Protesters demanding the resignation of the government and social reforms take part in a demonstration, in central Beirut, Lebanon. Photo: Valeriy Melnikov / Sputnik

BEIRUT – The United States blacklisted two former Lebanese ministers, described as “Hezbollah enablers” on Tuesday, marking its first round of anticipated sanctions since an explosion at Beirut port killed more than 200 people.

“Today, the US Department of the Treasury’s Office of Foreign Assets Control (OFAC) sanctioned former Lebanese government ministers Yusuf Finyanus and Ali Hassan Khalil, who provided material support to Hizballah and engaged in corruption,” a statement read.

Finyanus and Khalil, the respective former ministers of transportation and finance, oversaw the Lebanese Customs Directorate during the period a 2,750-tonne stock of ammonium nitrate was stored by Customs at Beirut port. The US did not designate the Customs chief Badri Daher, but the designation appeared to be a warning as French President Emmanuel Macron seeks to commit the Lebanese political class to a roadmap of reforms.

Finyanus is a member of the Christian Marada party of Sleiman Frangieh, who met with the US ambassador to Lebanon as recently as June.

“As of mid-2019, Hizballah used its relationship with officials in the Lebanese government, including Finyanus as Minister of Transportation and Public Works, to siphon funds from government budgets to ensure that Hizballah-owned companies won bids for Lebanese government contracts worth millions of dollars,” the Treasury said.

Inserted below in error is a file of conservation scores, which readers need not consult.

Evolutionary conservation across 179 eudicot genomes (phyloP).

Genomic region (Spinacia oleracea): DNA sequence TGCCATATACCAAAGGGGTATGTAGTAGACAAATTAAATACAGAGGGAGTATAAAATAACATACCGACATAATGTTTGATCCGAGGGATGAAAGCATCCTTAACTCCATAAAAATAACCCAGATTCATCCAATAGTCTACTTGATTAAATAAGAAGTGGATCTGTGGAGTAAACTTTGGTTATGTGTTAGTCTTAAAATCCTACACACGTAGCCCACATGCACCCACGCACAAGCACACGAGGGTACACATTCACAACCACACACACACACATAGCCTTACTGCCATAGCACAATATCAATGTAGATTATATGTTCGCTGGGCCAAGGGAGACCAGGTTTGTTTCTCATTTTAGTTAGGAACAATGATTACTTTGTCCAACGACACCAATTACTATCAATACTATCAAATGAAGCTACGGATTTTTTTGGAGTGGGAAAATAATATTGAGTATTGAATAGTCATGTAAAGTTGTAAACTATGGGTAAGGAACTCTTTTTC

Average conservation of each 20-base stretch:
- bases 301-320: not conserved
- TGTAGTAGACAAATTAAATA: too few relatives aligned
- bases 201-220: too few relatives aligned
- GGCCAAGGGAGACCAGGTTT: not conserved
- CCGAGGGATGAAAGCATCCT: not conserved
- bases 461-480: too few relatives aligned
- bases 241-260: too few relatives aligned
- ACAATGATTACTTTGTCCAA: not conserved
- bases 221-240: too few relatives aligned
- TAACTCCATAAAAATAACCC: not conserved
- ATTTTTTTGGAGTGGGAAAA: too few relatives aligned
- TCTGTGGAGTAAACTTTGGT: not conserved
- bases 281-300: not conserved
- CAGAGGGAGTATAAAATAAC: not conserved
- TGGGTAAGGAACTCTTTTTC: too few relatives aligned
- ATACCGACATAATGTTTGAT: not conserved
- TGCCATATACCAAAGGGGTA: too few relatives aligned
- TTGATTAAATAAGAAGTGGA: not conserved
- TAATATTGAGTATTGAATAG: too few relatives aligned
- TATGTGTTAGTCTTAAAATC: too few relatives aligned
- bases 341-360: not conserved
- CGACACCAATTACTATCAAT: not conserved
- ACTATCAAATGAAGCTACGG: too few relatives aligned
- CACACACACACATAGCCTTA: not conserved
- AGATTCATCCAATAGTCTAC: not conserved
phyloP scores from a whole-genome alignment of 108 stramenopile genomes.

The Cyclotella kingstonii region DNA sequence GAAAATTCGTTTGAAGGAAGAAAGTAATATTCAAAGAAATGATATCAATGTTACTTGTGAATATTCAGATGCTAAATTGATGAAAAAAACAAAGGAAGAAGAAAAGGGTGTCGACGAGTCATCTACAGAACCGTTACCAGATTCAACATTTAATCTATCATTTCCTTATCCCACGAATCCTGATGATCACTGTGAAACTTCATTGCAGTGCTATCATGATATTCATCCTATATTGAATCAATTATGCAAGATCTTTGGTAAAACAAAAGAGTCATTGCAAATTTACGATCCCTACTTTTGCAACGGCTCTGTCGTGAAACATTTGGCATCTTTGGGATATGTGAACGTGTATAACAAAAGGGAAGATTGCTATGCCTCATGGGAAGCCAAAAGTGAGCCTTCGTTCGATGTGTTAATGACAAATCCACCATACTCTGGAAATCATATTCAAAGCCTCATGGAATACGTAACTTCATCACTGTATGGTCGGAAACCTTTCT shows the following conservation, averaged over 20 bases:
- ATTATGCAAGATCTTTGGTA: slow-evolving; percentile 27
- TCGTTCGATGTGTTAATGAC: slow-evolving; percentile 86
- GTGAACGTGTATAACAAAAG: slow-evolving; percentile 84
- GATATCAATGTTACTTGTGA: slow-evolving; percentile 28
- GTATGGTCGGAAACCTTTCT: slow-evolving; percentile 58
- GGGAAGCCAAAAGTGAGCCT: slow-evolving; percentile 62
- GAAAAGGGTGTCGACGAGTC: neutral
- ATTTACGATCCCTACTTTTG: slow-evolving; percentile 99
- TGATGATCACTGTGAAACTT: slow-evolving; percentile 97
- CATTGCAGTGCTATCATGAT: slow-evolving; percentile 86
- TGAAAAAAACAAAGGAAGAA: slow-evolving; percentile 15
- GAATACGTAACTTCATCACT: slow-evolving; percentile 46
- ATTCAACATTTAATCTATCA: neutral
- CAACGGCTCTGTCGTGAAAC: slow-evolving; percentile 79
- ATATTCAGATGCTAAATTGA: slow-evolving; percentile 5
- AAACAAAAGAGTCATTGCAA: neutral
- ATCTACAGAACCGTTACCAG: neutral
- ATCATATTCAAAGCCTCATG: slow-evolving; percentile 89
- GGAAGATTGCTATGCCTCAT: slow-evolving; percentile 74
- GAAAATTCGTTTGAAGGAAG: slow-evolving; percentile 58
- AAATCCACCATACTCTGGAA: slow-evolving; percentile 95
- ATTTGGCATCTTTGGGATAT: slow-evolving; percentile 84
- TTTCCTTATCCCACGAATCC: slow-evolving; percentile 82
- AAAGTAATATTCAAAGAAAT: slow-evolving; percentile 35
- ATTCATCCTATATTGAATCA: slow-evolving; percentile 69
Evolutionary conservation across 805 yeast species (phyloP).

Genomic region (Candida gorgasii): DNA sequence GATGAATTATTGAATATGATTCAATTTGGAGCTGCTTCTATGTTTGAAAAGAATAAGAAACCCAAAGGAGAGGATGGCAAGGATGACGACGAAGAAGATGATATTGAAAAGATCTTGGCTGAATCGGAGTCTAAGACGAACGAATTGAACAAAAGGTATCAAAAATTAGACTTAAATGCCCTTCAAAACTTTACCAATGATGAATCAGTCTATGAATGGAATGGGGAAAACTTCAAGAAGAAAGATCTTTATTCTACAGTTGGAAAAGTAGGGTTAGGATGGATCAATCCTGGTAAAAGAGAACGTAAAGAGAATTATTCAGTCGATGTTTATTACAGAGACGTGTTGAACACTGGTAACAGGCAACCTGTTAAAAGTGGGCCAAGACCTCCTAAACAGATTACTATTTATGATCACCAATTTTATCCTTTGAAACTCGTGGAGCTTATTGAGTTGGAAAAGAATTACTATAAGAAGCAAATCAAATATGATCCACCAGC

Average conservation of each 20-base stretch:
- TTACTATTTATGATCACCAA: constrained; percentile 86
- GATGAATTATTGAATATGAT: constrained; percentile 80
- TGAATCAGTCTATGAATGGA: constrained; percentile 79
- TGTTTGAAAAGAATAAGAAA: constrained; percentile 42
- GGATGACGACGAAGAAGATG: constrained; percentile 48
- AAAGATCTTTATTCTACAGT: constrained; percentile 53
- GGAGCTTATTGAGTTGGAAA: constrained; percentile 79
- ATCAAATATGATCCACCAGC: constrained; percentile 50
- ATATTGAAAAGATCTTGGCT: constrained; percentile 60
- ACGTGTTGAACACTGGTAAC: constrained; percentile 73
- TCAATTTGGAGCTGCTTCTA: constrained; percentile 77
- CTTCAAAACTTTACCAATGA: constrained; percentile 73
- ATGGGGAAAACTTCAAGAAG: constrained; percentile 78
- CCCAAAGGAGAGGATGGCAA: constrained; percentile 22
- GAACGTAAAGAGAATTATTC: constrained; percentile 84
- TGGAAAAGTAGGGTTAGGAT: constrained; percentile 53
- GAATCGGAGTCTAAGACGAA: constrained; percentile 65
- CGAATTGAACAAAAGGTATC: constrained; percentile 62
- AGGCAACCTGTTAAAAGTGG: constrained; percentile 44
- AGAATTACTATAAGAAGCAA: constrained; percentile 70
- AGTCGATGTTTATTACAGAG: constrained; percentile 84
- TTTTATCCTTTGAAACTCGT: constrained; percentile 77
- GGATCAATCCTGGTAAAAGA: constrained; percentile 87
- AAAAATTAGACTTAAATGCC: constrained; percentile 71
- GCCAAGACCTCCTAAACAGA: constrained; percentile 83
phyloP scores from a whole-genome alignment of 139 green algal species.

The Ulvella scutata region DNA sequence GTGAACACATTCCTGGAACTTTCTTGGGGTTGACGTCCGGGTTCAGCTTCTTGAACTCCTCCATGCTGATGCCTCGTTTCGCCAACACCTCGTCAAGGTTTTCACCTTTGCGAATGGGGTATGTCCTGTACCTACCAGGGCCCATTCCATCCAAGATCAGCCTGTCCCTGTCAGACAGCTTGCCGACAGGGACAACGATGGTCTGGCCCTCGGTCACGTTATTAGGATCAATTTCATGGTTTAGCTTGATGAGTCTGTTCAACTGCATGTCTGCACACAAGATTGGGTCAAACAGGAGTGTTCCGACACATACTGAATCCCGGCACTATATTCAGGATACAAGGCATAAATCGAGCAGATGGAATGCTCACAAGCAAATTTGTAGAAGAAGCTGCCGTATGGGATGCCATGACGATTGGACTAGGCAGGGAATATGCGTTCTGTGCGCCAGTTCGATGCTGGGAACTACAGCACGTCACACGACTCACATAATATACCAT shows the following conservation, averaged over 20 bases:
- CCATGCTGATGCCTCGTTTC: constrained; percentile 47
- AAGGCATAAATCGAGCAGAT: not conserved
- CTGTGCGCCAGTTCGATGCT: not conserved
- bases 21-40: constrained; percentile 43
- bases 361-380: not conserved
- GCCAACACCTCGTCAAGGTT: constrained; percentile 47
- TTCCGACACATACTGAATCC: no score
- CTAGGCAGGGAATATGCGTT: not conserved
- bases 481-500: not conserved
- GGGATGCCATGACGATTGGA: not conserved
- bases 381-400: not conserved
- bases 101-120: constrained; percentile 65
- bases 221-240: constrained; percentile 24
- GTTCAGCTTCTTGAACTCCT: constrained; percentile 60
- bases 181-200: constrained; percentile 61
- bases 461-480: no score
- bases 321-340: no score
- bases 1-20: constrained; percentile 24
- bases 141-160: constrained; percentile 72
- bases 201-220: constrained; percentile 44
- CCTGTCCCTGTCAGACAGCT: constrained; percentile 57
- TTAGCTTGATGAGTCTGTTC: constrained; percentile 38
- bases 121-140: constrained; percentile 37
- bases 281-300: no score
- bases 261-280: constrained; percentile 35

“In 2015, Hizballah gave Finyanus hundreds of thousands of dollars in exchange for political favors. Also in 2015, Finyanus met regularly with Wafiq Safa,” it added.

The US Department of the Treasury sanctioned Safa, a veteran Hezbollah member, in July 2019 for allegedly facilitating the entry of weapons, drugs and other illegal items into Beirut port and misdirecting import duties and revenues.

The other sanctioned former minister, Ali Hassan Khalil, is a member of the Shiite Amal party, an ally of Hezbollah but also an interlocutor of the Americans. Its leader Nabih Berri has been speaker of Parliament for more than three decades.

Khalil “used the power of his office to exempt a Hizballah affiliate from paying most taxes on electronics imported to Lebanon, and a portion of what was paid was collected to support Hizballah. As of late 2019, Khalil as Finance Minister refused to sign checks payable to government suppliers in an effort to solicit kickbacks. He demanded that a percentage of the contracts be paid to him directly.”

The Treasury designation alleged details of corruption as well as a partly transactional relationship between Amal and Hezbollah.

“In late 2017, shortly before the Lebanese parliamentary elections that would take place in May 2018, Hizballah leaders, fearing a weakening of their political alliance with the Amal Movement, reached an agreement with Khalil where he was prepared to receive Hizballah support for his political success. Khalil worked to move money in a manner that would avoid US sanctions enforcement from government ministries to Hizballah-associated institutions,” it said.

The sanctions appeared to be an early warning shot to the Hezbollah-aligned Lebanese political class. They notably left out the Christian Free Patriotic Movement (FPM) of Lebanese President Michel Aoun, an eventuality that remains on the table for the Trump administration.

A Republican task force has been clamoring for Donald Trump to use the Caesar Act and other sanctions to punish the FPM for its longstanding alliance with Hezbollah. The FPM is led by former foreign minister Gebran Bassil, the son-in-law of President Aoun.

Alison T Meuse is the Asia Times Middle East editor and correspondent.